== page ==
With very little fundamental news to cling to, stocks spent most of Monday's session meandering sideways, though the major indexes did manage to close in the plus column. Most traders braced for tomorrow's Federal Reserve meeting, awaiting clarification of the Fed's views on inflation and deflation, and hoping for reassurances that the economy is on track for a strong recovery and that rates will stay low.
The Dow Jones industrial average gained 26.2 points, or 0.29%, to 9,217.35. The broader Standard & Poor's 500 index was up 3 points, or 0.31, to 980.59. Meanwhile, the tech-heavy Nasdaq composite index added 17.48 points, or 1.06%, to 1,661.51.
Some tech stocks got a boost from positive comments from analysts. Oracle (ORCL) was higher after Merrill Lynch upgraded the stock to buy from neutral. In other news, Oracle extended its tender offer for PeopleSoft (PSFT) to midnight on Sept. 19.
Another software maker, Adobe Systems (ADBE), jumped after USB Piper upgraded the shares to strong buy from outperform. And semiconductor stocks bounced back from Friday's slide.
Cyclical names were also strong. Late in the afternoon, Dow cyclical component 3M (MMM) announced a 2-for-1 stock split, payable to shareholders of record as of Sept. 22. The stock closed near a 52-week high of $141.90.
Financial stocks, though, were weak. MetLife (MET) shares fell after the company restated its second-quarter operating EPS results, to 84 cents from 89 cents, reflecting certain expenses it described as "improperly deferred" at its New England Financial unit.
Wal-Mart (WMT) shares barely budged after the retailer reported that back-to-school sales are off to a good start.
The highlight Tuesday is the Federal Open Market Committee meeting. The meeting, though, is widely expected to be a non-event, with the Fed holding the funds rate steady at 1% amid ongoing risks of an unwanted drop in inflation, says economic research outfit MMS International. The Fed is also expected to give a terse statement indicating a balanced outlook on the economy amid minor fears of an unwanted fall in prices, says MMS.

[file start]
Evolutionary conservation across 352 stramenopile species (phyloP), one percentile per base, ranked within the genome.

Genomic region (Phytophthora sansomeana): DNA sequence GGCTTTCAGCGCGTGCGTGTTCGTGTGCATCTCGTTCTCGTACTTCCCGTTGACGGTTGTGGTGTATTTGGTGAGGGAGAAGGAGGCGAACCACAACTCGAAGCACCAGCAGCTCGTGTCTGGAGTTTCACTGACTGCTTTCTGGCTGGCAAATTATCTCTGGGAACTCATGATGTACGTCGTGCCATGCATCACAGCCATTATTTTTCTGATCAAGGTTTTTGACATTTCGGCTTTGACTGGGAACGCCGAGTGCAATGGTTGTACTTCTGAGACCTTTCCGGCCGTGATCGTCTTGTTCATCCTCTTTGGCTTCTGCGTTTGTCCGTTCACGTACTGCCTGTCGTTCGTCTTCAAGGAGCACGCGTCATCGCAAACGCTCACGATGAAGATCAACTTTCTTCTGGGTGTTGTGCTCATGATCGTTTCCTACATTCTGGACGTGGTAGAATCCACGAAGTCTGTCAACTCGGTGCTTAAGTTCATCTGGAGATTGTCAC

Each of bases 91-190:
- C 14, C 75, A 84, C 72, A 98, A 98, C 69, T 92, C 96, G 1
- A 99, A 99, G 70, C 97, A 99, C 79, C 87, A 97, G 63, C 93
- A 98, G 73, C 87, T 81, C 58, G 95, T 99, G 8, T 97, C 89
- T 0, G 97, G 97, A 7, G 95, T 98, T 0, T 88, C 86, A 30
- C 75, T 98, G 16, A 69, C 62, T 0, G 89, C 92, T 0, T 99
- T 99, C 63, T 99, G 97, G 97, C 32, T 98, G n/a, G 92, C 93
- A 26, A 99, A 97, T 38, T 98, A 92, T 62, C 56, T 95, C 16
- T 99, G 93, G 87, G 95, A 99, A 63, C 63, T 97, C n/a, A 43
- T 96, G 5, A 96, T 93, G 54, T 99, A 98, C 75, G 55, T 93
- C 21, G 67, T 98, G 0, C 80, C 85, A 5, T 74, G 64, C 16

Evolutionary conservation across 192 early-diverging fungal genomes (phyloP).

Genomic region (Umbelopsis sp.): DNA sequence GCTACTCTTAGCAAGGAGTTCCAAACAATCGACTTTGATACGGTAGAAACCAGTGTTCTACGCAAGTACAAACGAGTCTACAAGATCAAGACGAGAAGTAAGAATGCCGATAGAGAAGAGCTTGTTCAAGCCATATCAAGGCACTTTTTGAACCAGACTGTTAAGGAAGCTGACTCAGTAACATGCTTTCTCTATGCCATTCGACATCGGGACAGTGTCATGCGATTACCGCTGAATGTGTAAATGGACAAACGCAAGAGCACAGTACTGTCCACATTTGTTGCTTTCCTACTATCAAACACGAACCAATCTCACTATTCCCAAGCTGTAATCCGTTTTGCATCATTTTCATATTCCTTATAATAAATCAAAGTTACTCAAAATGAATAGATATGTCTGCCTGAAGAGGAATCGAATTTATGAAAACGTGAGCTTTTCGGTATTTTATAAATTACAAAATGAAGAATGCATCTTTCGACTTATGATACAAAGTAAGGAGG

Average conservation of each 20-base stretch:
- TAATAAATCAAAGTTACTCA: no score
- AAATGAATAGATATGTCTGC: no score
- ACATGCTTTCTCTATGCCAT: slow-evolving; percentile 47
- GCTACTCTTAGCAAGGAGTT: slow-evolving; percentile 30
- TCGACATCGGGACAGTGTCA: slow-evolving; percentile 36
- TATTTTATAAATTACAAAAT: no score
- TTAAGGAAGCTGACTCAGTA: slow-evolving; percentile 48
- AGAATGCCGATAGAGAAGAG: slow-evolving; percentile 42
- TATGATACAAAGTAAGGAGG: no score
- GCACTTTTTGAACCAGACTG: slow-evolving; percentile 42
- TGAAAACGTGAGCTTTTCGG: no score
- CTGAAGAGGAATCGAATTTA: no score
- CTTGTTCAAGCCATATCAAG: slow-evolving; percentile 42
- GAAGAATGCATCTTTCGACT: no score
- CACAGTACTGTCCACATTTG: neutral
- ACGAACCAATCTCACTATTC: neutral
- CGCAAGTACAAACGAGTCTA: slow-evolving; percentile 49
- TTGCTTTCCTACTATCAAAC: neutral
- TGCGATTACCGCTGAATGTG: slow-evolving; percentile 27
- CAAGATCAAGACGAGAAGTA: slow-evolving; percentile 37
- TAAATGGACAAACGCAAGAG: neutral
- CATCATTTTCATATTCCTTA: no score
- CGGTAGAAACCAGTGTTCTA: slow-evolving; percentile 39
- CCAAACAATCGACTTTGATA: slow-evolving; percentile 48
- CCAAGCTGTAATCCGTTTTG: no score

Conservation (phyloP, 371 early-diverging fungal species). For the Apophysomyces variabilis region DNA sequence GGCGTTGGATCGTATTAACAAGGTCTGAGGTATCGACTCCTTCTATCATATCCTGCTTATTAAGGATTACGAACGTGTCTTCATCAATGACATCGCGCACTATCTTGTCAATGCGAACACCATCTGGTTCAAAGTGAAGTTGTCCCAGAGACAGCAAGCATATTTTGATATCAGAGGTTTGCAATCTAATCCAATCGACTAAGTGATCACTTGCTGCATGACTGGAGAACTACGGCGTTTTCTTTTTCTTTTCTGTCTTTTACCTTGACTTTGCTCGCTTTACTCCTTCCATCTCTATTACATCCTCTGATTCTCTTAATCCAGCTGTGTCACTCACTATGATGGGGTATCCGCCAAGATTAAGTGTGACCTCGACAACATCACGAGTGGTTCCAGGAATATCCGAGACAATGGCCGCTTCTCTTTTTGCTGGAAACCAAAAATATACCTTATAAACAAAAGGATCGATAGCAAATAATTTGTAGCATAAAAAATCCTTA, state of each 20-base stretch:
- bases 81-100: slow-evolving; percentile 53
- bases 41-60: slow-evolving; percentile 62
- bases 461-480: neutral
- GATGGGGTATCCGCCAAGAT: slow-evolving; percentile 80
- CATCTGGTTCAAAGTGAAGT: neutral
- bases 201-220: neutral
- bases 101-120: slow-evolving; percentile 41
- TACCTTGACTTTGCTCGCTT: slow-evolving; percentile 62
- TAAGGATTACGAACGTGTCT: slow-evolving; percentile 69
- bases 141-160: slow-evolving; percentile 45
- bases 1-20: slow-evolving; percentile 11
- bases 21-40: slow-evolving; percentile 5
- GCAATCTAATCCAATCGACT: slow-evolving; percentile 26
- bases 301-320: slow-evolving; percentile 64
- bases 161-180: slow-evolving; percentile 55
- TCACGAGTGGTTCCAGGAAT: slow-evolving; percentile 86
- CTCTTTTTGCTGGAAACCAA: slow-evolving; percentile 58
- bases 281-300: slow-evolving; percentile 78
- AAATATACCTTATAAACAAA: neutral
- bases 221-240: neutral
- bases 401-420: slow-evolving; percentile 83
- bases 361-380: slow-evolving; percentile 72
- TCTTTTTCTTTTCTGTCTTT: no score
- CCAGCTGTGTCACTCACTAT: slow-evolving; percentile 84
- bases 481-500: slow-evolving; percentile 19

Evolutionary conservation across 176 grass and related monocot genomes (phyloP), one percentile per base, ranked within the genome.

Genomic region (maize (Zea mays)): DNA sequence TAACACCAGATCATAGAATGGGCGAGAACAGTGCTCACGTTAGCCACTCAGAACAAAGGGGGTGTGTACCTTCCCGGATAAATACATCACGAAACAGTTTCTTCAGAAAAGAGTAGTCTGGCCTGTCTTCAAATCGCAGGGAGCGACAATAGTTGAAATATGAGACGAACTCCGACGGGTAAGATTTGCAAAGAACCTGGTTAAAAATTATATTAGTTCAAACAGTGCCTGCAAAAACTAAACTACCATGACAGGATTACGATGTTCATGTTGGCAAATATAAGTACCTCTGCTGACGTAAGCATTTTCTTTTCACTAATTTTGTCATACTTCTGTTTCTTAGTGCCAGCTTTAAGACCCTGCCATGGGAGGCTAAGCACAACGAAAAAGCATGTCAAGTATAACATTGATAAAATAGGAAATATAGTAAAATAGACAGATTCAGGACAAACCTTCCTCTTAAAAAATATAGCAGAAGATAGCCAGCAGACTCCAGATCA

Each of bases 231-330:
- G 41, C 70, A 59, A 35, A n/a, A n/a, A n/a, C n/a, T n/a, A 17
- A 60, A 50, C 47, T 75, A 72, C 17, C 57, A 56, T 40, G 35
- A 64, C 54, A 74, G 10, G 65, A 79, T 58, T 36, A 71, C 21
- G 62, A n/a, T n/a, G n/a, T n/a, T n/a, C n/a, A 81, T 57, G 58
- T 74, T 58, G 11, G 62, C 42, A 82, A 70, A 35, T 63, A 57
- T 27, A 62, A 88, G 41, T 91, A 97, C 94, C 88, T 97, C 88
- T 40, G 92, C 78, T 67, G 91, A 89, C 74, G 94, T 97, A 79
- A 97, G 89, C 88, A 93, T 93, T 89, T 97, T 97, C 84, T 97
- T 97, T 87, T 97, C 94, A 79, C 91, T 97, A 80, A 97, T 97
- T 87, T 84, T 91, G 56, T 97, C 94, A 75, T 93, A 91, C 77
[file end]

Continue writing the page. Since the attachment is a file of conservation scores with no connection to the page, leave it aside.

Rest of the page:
MMS reports that there is rising speculation that Fed Chairman Alan Greenspan will tweak the statement to encourage beliefs that rates will be kept low well into the recovery. "Indeed, many look for Greenspan to impart a more dovish spin, especially after contradictory Fedspeak, supply, and signs of an improving economy more than erased the drop in rates since March," says MMS.
Traders, however, may prefer to follow tangible numbers on the economy's progress, which this week will include retail sales on Wednesday; trade balance, producer prices, and jobless claims on Thursday; and industrial production, consumer prices, and consumer sentiment on Friday.
Investors will also get a few key earnings reports this week, including results from chip equipment maker Applied Materials (AMAT), mega-retailer Wal-Mart (WMT), and computer merchant Dell (DELL).
Fed fears extended the slide in Treasuries Monday as the bond market set up for a more optimistic tone on the economy from the FOMC Tuesday, says MMS International. The 10-year note lost nearly a point, albeit on light volume, before some late short covering pared losses into the close. Bonds had begun the day on soggy footing as Asian and European traders followed through on Friday's selling out of New York, reports MMS. The yield on the 10-year note rose to 4.37%.
European stock markets were higher. In London, the Financial Times-Stock Exchange 100 added 28.9 points, or 0.7%, to 4,176.7. In Germany, the DAX Index was up 7.34 points, or 0.22%, to 3,339.58, recovering from earlier losses after a 2.5% decline in June exports signals that Germany may be falling into a recession. In France, the CAC 40 was up 22.83 points, or 0.72%, to 3,188.32.
In Asia, major stock indexes finished higher. Japan's Nikkei index finished up 160.27 points, or 1.72%, to close at 9,487.8. Many Japanese investors are gone for "Obon" summer holidays, but this turned out to be market positive with sellers absent as well. Shares of machinery makers jumped, helped by the 2.4% increase in Japanese machinery orders in June released last Friday.
Meanwhile, Hong Kong's Hang Seng index gained 148.32 points, or 1.49%, to close at 10,093.54.